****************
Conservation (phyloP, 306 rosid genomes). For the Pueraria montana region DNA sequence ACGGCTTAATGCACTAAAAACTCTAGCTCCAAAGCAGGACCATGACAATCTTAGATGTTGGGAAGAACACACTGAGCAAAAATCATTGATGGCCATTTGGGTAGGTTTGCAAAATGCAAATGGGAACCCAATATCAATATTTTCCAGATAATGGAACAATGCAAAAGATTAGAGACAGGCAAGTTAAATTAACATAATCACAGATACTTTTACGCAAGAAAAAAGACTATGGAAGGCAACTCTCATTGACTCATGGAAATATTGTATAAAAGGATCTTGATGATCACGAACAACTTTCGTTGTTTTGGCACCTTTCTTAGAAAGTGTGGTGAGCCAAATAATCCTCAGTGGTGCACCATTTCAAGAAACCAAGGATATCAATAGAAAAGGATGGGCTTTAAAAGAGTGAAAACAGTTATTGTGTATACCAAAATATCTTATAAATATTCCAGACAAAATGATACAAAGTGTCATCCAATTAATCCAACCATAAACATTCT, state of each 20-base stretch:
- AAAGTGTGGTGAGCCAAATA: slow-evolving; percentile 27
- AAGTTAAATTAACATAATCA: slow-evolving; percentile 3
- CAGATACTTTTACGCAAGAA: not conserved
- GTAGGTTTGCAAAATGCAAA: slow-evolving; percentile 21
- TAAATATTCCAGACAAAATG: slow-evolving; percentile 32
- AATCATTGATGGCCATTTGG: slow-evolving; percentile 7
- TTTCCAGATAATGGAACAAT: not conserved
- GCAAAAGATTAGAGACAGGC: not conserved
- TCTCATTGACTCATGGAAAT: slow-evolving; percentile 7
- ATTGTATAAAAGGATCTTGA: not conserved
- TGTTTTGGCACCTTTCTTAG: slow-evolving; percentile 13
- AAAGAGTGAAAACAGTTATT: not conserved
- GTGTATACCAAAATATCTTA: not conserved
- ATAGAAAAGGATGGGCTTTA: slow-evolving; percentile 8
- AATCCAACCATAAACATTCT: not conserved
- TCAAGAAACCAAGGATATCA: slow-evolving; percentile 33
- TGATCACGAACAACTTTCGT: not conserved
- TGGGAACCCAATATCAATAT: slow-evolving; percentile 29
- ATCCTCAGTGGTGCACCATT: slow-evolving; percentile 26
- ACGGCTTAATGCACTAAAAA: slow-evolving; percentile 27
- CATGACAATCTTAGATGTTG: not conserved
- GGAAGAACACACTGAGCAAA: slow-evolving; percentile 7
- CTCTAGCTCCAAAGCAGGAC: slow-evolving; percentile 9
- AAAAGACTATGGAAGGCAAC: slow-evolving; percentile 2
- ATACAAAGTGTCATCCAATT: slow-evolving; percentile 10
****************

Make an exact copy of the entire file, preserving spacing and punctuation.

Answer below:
Conservation (phyloP, 306 rosid genomes). For the Pueraria montana region DNA sequence ACGGCTTAATGCACTAAAAACTCTAGCTCCAAAGCAGGACCATGACAATCTTAGATGTTGGGAAGAACACACTGAGCAAAAATCATTGATGGCCATTTGGGTAGGTTTGCAAAATGCAAATGGGAACCCAATATCAATATTTTCCAGATAATGGAACAATGCAAAAGATTAGAGACAGGCAAGTTAAATTAACATAATCACAGATACTTTTACGCAAGAAAAAAGACTATGGAAGGCAACTCTCATTGACTCATGGAAATATTGTATAAAAGGATCTTGATGATCACGAACAACTTTCGTTGTTTTGGCACCTTTCTTAGAAAGTGTGGTGAGCCAAATAATCCTCAGTGGTGCACCATTTCAAGAAACCAAGGATATCAATAGAAAAGGATGGGCTTTAAAAGAGTGAAAACAGTTATTGTGTATACCAAAATATCTTATAAATATTCCAGACAAAATGATACAAAGTGTCATCCAATTAATCCAACCATAAACATTCT, state of each 20-base stretch:
- AAAGTGTGGTGAGCCAAATA: slow-evolving; percentile 27
- AAGTTAAATTAACATAATCA: slow-evolving; percentile 3
- CAGATACTTTTACGCAAGAA: not conserved
- GTAGGTTTGCAAAATGCAAA: slow-evolving; percentile 21
- TAAATATTCCAGACAAAATG: slow-evolving; percentile 32
- AATCATTGATGGCCATTTGG: slow-evolving; percentile 7
- TTTCCAGATAATGGAACAAT: not conserved
- GCAAAAGATTAGAGACAGGC: not conserved
- TCTCATTGACTCATGGAAAT: slow-evolving; percentile 7
- ATTGTATAAAAGGATCTTGA: not conserved
- TGTTTTGGCACCTTTCTTAG: slow-evolving; percentile 13
- AAAGAGTGAAAACAGTTATT: not conserved
- GTGTATACCAAAATATCTTA: not conserved
- ATAGAAAAGGATGGGCTTTA: slow-evolving; percentile 8
- AATCCAACCATAAACATTCT: not conserved
- TCAAGAAACCAAGGATATCA: slow-evolving; percentile 33
- TGATCACGAACAACTTTCGT: not conserved
- TGGGAACCCAATATCAATAT: slow-evolving; percentile 29
- ATCCTCAGTGGTGCACCATT: slow-evolving; percentile 26
- ACGGCTTAATGCACTAAAAA: slow-evolving; percentile 27
- CATGACAATCTTAGATGTTG: not conserved
- GGAAGAACACACTGAGCAAA: slow-evolving; percentile 7
- CTCTAGCTCCAAAGCAGGAC: slow-evolving; percentile 9
- AAAAGACTATGGAAGGCAAC: slow-evolving; percentile 2
- ATACAAAGTGTCATCCAATT: slow-evolving; percentile 10